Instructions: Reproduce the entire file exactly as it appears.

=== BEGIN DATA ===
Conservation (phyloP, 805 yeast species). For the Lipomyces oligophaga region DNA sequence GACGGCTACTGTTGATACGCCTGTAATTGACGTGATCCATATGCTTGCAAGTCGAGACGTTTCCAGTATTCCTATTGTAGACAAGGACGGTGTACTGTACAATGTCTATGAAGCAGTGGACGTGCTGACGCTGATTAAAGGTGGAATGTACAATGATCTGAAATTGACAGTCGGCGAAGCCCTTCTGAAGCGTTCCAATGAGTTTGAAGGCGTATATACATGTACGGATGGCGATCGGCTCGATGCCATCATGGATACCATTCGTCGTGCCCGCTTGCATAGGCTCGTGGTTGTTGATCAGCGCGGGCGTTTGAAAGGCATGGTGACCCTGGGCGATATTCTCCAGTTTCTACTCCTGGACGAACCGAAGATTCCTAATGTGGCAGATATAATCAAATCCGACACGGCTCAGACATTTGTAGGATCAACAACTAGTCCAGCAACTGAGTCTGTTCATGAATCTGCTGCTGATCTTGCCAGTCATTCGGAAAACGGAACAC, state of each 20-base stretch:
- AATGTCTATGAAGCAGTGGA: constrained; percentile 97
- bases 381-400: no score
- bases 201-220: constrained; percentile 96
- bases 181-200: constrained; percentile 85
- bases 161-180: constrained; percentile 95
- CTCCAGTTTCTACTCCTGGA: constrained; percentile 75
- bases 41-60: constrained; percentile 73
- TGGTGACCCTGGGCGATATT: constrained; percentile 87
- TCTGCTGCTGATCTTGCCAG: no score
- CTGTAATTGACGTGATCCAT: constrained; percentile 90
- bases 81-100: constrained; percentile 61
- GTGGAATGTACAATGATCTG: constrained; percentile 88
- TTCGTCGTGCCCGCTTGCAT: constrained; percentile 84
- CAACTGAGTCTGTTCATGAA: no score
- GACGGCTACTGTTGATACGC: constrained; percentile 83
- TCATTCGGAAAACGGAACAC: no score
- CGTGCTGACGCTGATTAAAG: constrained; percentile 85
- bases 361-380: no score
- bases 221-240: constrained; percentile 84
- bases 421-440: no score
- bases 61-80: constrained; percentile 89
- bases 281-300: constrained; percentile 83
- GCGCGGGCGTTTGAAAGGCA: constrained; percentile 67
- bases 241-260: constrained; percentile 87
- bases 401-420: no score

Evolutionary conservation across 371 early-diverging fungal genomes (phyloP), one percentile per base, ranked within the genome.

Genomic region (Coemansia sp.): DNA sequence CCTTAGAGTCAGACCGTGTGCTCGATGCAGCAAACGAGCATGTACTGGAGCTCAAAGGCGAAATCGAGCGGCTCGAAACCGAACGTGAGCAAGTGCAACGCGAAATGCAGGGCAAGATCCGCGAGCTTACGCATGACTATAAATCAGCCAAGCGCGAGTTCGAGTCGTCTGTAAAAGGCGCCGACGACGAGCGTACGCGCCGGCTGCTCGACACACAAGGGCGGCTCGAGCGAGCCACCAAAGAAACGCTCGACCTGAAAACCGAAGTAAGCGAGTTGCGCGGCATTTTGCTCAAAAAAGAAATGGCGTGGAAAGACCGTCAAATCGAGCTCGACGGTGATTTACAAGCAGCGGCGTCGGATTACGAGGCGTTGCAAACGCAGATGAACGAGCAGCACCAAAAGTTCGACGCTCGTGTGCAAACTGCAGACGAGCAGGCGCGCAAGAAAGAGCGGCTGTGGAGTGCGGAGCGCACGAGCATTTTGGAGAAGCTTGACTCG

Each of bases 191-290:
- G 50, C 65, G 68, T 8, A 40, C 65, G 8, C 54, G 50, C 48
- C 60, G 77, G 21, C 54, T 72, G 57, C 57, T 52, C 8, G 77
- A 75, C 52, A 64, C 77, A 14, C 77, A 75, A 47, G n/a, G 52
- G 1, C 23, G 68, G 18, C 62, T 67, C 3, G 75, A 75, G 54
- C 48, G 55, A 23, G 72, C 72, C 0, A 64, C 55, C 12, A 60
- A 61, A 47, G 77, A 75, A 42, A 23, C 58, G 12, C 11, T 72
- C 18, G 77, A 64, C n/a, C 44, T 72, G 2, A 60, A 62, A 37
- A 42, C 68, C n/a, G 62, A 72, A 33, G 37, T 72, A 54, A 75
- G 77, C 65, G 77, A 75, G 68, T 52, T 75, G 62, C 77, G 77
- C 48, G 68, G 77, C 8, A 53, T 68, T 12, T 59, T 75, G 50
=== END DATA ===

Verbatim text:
Conservation (phyloP, 805 yeast species). For the Lipomyces oligophaga region DNA sequence GACGGCTACTGTTGATACGCCTGTAATTGACGTGATCCATATGCTTGCAAGTCGAGACGTTTCCAGTATTCCTATTGTAGACAAGGACGGTGTACTGTACAATGTCTATGAAGCAGTGGACGTGCTGACGCTGATTAAAGGTGGAATGTACAATGATCTGAAATTGACAGTCGGCGAAGCCCTTCTGAAGCGTTCCAATGAGTTTGAAGGCGTATATACATGTACGGATGGCGATCGGCTCGATGCCATCATGGATACCATTCGTCGTGCCCGCTTGCATAGGCTCGTGGTTGTTGATCAGCGCGGGCGTTTGAAAGGCATGGTGACCCTGGGCGATATTCTCCAGTTTCTACTCCTGGACGAACCGAAGATTCCTAATGTGGCAGATATAATCAAATCCGACACGGCTCAGACATTTGTAGGATCAACAACTAGTCCAGCAACTGAGTCTGTTCATGAATCTGCTGCTGATCTTGCCAGTCATTCGGAAAACGGAACAC, state of each 20-base stretch:
- AATGTCTATGAAGCAGTGGA: constrained; percentile 97
- bases 381-400: no score
- bases 201-220: constrained; percentile 96
- bases 181-200: constrained; percentile 85
- bases 161-180: constrained; percentile 95
- CTCCAGTTTCTACTCCTGGA: constrained; percentile 75
- bases 41-60: constrained; percentile 73
- TGGTGACCCTGGGCGATATT: constrained; percentile 87
- TCTGCTGCTGATCTTGCCAG: no score
- CTGTAATTGACGTGATCCAT: constrained; percentile 90
- bases 81-100: constrained; percentile 61
- GTGGAATGTACAATGATCTG: constrained; percentile 88
- TTCGTCGTGCCCGCTTGCAT: constrained; percentile 84
- CAACTGAGTCTGTTCATGAA: no score
- GACGGCTACTGTTGATACGC: constrained; percentile 83
- TCATTCGGAAAACGGAACAC: no score
- CGTGCTGACGCTGATTAAAG: constrained; percentile 85
- bases 361-380: no score
- bases 221-240: constrained; percentile 84
- bases 421-440: no score
- bases 61-80: constrained; percentile 89
- bases 281-300: constrained; percentile 83
- GCGCGGGCGTTTGAAAGGCA: constrained; percentile 67
- bases 241-260: constrained; percentile 87
- bases 401-420: no score

Evolutionary conservation across 371 early-diverging fungal genomes (phyloP), one percentile per base, ranked within the genome.

Genomic region (Coemansia sp.): DNA sequence CCTTAGAGTCAGACCGTGTGCTCGATGCAGCAAACGAGCATGTACTGGAGCTCAAAGGCGAAATCGAGCGGCTCGAAACCGAACGTGAGCAAGTGCAACGCGAAATGCAGGGCAAGATCCGCGAGCTTACGCATGACTATAAATCAGCCAAGCGCGAGTTCGAGTCGTCTGTAAAAGGCGCCGACGACGAGCGTACGCGCCGGCTGCTCGACACACAAGGGCGGCTCGAGCGAGCCACCAAAGAAACGCTCGACCTGAAAACCGAAGTAAGCGAGTTGCGCGGCATTTTGCTCAAAAAAGAAATGGCGTGGAAAGACCGTCAAATCGAGCTCGACGGTGATTTACAAGCAGCGGCGTCGGATTACGAGGCGTTGCAAACGCAGATGAACGAGCAGCACCAAAAGTTCGACGCTCGTGTGCAAACTGCAGACGAGCAGGCGCGCAAGAAAGAGCGGCTGTGGAGTGCGGAGCGCACGAGCATTTTGGAGAAGCTTGACTCG

Each of bases 191-290:
- G 50, C 65, G 68, T 8, A 40, C 65, G 8, C 54, G 50, C 48
- C 60, G 77, G 21, C 54, T 72, G 57, C 57, T 52, C 8, G 77
- A 75, C 52, A 64, C 77, A 14, C 77, A 75, A 47, G n/a, G 52
- G 1, C 23, G 68, G 18, C 62, T 67, C 3, G 75, A 75, G 54
- C 48, G 55, A 23, G 72, C 72, C 0, A 64, C 55, C 12, A 60
- A 61, A 47, G 77, A 75, A 42, A 23, C 58, G 12, C 11, T 72
- C 18, G 77, A 64, C n/a, C 44, T 72, G 2, A 60, A 62, A 37
- A 42, C 68, C n/a, G 62, A 72, A 33, G 37, T 72, A 54, A 75
- G 77, C 65, G 77, A 75, G 68, T 52, T 75, G 62, C 77, G 77
- C 48, G 68, G 77, C 8, A 53, T 68, T 12, T 59, T 75, G 50